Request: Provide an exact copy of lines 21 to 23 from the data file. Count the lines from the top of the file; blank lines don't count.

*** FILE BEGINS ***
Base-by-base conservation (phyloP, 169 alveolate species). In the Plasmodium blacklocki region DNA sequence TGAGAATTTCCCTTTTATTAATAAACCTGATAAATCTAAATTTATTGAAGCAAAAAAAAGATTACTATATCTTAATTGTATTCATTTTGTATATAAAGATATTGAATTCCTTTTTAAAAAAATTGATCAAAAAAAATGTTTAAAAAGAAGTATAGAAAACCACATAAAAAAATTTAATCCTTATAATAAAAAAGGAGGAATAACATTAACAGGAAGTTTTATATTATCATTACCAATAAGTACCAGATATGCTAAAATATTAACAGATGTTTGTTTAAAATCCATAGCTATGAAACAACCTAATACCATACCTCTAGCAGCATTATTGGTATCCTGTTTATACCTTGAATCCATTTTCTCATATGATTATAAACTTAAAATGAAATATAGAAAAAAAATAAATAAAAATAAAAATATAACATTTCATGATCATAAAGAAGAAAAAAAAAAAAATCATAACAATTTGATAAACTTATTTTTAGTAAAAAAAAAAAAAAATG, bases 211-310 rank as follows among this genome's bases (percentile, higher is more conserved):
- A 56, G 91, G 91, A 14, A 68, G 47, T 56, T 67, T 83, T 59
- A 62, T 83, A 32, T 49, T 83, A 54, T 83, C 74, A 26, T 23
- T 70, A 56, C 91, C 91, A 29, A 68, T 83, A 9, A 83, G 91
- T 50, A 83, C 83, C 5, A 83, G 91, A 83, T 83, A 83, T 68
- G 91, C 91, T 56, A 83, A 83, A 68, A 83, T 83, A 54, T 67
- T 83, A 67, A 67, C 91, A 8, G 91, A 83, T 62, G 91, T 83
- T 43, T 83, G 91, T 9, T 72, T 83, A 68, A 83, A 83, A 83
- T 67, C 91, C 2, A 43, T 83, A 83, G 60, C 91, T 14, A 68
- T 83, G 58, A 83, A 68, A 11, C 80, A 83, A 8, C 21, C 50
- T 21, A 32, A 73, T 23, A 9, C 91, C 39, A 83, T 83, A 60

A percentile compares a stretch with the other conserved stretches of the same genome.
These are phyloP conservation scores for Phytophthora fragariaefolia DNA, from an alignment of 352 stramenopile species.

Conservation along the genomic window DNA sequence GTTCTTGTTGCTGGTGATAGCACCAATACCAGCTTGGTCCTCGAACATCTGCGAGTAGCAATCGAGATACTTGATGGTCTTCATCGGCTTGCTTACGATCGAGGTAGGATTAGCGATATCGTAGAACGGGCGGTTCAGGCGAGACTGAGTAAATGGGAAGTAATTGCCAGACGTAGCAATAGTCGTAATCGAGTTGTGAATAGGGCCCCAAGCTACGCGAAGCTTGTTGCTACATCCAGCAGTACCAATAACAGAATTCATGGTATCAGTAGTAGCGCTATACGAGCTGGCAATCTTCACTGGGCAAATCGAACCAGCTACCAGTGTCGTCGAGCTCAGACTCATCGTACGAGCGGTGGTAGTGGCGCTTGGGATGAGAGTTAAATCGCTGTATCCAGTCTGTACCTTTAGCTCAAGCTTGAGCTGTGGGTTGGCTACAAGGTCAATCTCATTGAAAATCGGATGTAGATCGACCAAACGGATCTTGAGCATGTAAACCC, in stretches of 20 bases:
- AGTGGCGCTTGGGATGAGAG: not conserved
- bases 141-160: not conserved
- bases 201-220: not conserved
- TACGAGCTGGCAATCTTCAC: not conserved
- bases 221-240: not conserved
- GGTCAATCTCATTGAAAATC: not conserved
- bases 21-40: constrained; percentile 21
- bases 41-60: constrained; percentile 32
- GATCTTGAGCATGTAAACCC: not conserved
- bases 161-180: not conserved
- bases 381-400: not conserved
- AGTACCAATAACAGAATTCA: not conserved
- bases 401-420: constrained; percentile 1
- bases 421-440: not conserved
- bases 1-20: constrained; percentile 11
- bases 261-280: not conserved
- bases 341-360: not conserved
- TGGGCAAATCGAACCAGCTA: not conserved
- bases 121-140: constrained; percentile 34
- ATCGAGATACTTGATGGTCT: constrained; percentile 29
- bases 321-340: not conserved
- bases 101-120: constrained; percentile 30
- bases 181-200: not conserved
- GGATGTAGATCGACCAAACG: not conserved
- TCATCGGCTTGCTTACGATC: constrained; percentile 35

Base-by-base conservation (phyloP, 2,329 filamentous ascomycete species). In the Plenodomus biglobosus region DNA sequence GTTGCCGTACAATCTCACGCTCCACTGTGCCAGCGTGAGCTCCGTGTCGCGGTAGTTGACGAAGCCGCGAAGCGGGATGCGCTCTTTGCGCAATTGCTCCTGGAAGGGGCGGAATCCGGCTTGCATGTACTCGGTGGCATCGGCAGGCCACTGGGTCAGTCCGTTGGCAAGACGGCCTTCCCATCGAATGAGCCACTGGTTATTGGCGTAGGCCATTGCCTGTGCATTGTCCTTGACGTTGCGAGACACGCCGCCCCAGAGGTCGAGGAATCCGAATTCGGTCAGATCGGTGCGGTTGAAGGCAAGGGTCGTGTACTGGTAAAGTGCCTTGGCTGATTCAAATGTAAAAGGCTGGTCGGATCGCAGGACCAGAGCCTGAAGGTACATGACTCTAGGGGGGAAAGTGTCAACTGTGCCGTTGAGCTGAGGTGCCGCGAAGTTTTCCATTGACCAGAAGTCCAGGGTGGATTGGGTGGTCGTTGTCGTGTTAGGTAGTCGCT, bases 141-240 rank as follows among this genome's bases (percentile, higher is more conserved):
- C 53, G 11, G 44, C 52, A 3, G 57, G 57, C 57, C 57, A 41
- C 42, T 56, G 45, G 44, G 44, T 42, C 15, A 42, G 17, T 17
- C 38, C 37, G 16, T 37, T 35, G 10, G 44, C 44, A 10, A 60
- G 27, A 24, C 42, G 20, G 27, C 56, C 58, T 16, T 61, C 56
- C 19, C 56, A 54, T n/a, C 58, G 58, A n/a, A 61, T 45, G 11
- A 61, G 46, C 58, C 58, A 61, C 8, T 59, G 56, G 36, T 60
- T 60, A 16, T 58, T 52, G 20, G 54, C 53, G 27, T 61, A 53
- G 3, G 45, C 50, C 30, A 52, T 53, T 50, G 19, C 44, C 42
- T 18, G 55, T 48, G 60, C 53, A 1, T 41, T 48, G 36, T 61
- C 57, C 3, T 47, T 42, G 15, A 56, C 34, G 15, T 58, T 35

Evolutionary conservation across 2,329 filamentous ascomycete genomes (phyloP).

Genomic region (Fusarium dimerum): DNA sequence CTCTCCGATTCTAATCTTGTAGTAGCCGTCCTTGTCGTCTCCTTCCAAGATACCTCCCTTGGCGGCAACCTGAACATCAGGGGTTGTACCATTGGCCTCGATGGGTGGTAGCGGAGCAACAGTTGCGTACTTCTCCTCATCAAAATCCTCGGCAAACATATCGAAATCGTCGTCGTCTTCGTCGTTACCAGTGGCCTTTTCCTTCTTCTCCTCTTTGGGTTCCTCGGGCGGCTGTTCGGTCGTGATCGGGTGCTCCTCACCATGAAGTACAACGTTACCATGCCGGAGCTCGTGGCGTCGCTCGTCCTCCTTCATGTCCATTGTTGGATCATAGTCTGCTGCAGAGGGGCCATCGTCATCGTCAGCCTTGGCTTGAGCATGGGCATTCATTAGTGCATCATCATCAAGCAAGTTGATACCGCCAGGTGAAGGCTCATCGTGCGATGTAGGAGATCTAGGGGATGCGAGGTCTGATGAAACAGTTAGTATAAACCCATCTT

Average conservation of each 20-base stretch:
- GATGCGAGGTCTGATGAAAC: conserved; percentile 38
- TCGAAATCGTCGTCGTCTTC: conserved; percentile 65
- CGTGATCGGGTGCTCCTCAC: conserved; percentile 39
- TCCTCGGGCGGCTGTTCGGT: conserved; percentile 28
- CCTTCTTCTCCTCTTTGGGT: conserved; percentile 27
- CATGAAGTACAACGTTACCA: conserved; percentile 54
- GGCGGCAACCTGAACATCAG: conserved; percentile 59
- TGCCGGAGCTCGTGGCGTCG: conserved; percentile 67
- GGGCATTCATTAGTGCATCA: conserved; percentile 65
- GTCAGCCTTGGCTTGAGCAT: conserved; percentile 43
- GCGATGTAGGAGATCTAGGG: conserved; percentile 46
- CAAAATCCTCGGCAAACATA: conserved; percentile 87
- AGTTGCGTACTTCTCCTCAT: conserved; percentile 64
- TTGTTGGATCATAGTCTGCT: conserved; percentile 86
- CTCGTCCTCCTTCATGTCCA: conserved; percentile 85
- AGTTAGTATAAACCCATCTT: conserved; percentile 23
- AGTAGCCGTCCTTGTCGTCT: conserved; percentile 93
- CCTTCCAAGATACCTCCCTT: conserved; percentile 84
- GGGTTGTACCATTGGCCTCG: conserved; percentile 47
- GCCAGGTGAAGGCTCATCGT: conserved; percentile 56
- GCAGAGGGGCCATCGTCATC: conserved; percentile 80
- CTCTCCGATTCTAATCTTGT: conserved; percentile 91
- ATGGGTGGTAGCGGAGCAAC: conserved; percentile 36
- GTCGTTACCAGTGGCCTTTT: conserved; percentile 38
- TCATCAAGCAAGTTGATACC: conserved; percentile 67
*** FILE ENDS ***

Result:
- bases 21-40: constrained; percentile 21
- bases 41-60: constrained; percentile 32
- GATCTTGAGCATGTAAACCC: not conserved